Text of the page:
Hennacy was born in Negly Ohio to Quaker parents, Benjamin Frankin Hennacy and Eliza Eunice Fitz Randolph, and grew up as a Baptist On hearing Billy Sunday preach in 1909 he became an atheist and shortly afterward became a socialist.
At the outbreak of WWI Hennacy was imprisoned for two years in Atlanta for resisting conscription. While in prison the only book he was allowed was the Bible. This inspired him to radically depart from his earlier beliefs; he became a Christian pacifist and a self-proclaimed "Christian anarchist". He led a hunger strike and was punished with eight months in solitary confinement. Hennacy believed that adherence to Christianity required being a pacifist and, because governments constantly threaten or use force to resolve conflicts, this meant being an anarchist.
In 1919 Hennacy married his first wife, Selma Melms, under common law; two years later they hiked around the US passing through all 48 states. He settled down in 1925, buying a farm and raising his two children. In 1931, he began social work in Milwakee and organized one of the first social worker unions. He refused to use force or self-defence when threatened , preferring instead to use non-resistance. During the 2nd WW, he refused to sign up for the draft and declared that he would not pay taxes. He also reduced his tax burden by embracing a lifestyle of simple living. Between 1942 and 1953, Hennacy worked as a migrant farm laborer in the southwest United States.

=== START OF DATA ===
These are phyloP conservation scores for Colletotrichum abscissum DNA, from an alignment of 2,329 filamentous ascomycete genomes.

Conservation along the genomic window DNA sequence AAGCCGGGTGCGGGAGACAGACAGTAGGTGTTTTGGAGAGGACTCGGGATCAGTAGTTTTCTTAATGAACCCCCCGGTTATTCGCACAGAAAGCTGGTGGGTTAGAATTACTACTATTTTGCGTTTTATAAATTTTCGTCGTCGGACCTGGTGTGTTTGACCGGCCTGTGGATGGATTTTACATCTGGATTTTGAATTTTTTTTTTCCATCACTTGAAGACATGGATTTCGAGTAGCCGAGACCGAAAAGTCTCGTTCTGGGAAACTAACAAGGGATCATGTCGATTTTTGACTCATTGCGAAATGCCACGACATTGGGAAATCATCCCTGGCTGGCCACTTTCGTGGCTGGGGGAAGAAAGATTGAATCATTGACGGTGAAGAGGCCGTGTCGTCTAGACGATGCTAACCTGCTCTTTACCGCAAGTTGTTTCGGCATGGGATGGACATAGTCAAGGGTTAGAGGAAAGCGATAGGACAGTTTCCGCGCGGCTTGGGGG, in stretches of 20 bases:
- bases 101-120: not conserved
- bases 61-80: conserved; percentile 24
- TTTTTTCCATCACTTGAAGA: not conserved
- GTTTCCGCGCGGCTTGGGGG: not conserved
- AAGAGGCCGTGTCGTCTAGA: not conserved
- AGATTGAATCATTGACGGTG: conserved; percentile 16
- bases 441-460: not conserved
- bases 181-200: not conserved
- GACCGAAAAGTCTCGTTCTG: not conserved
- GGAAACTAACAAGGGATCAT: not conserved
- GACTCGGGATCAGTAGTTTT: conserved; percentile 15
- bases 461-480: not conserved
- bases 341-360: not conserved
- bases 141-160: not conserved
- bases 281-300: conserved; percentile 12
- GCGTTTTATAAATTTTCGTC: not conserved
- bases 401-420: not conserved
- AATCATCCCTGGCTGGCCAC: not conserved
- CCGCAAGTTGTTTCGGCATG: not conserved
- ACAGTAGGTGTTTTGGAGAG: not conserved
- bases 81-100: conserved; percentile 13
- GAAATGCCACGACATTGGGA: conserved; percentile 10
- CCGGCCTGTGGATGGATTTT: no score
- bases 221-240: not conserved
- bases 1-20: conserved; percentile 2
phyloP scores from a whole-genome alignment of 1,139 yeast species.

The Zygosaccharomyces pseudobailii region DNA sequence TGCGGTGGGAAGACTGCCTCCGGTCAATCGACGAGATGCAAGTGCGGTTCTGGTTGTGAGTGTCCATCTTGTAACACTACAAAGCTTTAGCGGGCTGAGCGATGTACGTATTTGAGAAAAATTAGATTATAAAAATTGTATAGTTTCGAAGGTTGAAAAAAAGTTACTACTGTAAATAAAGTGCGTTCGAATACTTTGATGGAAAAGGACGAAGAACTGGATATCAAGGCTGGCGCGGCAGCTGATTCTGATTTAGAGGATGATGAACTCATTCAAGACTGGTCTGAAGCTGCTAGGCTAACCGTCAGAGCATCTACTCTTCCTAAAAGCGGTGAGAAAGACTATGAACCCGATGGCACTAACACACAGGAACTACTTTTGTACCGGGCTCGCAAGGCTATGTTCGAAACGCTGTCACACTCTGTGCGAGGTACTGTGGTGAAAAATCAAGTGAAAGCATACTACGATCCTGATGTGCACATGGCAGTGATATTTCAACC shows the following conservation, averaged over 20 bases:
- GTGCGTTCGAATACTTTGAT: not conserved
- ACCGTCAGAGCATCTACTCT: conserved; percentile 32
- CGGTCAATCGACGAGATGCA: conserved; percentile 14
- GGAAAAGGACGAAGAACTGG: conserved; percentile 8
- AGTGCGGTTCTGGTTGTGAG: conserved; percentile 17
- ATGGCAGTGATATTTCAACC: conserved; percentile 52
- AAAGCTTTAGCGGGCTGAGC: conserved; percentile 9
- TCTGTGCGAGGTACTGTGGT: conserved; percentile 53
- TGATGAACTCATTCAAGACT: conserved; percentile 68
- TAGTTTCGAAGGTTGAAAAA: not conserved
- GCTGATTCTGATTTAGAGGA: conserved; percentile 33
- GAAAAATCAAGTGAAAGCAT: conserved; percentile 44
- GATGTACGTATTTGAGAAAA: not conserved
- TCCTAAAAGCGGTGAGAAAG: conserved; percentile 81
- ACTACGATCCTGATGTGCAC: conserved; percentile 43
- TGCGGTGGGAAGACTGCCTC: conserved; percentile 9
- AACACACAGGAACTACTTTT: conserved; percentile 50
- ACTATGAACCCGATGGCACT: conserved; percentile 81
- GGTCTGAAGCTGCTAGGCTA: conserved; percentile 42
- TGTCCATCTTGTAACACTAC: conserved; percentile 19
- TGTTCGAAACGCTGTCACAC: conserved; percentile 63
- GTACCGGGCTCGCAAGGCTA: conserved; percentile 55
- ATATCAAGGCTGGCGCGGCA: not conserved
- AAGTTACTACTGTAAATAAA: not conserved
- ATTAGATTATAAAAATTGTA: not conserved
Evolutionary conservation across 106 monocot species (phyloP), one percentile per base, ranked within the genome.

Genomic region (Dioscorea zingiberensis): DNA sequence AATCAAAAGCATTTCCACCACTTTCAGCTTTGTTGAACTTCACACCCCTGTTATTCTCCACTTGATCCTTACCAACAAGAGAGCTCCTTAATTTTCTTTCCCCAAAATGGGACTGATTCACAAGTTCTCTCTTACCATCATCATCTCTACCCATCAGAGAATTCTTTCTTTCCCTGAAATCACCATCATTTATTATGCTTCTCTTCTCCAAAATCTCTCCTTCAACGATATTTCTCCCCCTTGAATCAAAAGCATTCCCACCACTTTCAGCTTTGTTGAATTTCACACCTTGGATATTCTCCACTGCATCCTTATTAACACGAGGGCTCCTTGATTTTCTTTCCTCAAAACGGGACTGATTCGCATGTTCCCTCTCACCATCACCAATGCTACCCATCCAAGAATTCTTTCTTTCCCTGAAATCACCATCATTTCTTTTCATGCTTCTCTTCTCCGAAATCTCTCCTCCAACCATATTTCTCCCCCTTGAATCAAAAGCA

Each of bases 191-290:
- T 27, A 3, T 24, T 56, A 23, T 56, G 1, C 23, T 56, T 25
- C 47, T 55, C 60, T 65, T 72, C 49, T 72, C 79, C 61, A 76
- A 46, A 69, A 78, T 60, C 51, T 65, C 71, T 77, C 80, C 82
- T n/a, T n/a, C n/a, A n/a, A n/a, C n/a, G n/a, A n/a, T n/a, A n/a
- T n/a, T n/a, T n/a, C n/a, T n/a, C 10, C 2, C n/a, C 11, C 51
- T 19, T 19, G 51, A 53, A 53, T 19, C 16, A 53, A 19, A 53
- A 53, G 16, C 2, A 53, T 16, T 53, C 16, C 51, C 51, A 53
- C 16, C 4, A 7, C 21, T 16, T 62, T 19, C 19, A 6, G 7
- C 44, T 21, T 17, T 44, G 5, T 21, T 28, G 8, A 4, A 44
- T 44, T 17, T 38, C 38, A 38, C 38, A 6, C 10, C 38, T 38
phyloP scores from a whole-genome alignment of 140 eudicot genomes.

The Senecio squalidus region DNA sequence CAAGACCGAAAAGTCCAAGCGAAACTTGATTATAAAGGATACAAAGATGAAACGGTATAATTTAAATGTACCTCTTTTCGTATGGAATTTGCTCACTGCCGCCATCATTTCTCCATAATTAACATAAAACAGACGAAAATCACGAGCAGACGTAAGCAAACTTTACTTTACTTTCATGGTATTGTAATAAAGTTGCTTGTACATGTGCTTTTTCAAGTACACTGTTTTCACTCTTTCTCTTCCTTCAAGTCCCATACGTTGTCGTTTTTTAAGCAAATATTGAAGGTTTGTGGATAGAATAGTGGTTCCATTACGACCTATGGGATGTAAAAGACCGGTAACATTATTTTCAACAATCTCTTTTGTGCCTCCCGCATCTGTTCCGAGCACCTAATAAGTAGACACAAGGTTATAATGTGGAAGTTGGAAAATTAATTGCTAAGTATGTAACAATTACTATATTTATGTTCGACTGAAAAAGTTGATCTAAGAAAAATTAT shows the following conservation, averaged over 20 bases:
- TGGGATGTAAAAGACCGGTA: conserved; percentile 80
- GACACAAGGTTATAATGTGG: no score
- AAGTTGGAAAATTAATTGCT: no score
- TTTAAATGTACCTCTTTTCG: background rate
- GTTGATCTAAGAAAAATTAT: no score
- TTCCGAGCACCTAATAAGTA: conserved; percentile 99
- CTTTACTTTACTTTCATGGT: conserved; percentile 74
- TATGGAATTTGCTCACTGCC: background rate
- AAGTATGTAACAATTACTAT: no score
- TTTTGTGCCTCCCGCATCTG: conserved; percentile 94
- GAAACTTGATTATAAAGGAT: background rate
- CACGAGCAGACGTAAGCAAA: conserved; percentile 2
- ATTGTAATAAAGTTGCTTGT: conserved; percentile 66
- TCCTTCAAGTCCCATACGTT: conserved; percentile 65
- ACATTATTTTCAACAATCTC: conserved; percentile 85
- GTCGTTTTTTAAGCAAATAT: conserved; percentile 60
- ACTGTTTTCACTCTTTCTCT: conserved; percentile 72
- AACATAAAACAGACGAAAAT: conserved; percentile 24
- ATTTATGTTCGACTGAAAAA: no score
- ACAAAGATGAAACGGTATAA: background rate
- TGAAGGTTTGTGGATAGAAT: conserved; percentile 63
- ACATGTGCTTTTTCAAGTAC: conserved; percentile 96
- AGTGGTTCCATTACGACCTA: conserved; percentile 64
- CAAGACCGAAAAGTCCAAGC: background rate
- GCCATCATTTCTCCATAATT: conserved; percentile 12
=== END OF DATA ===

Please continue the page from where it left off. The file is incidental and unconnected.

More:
In 1952, he was baptised as a Roman Catholic by an anarchist priest, with Dorthy Day as his godmother. Hennacy moved to NY in 1953, and became the associate editor of the Catholic Worker. Hennacy engaged in many protests while in New York particularly against the Atomic Energy Commission. In 1958, He fasted for 40 days in protest of nuclear weapons testing.
Hennacy fasted and picketed in protest of the death penalty and the use of taxes in war. Following a divorce from Selma in 1964, Hennacy married his second wife, Joan Thomas, in 1965. In the same year he left the Roman Catholic Church, though he continued to call himself a "non-church Church". He wrote about his reasons for leaving and his thoughts on Catholicism, which included his belief that "Paul spoiled the message of Christ" This essay and others were published as The Book of Ammon in 1965, which has been praised for its "diamonds of insight and wisdom" but criticised for its rambling style.
His second and last book, The One-Man Revolution, was published in 1970 and consists of seventeen chapters with each one devoted to an American radical. These included Thomas Pain, William Loyd Garrison John Woolman, Dorthy Day, Eugene Debs, Malcom X, Mother Jones, Clarence Darrow and Albert Parsons.
Ammon Hennacy died from a heart attack on January 14, 1970. In accordance with his wishes, his body was cremated and the ashes scattered over the graves of the Haymarket Anarchists in Wieldehiem cemetery in Chicago.
Cartoon by Art young, first published in the Masses in 1917 and later reprinted in Ammon Hennacy's The Book of Ammon. I had this version as a poster on my wall as a young man.
adapted from Wikipiedia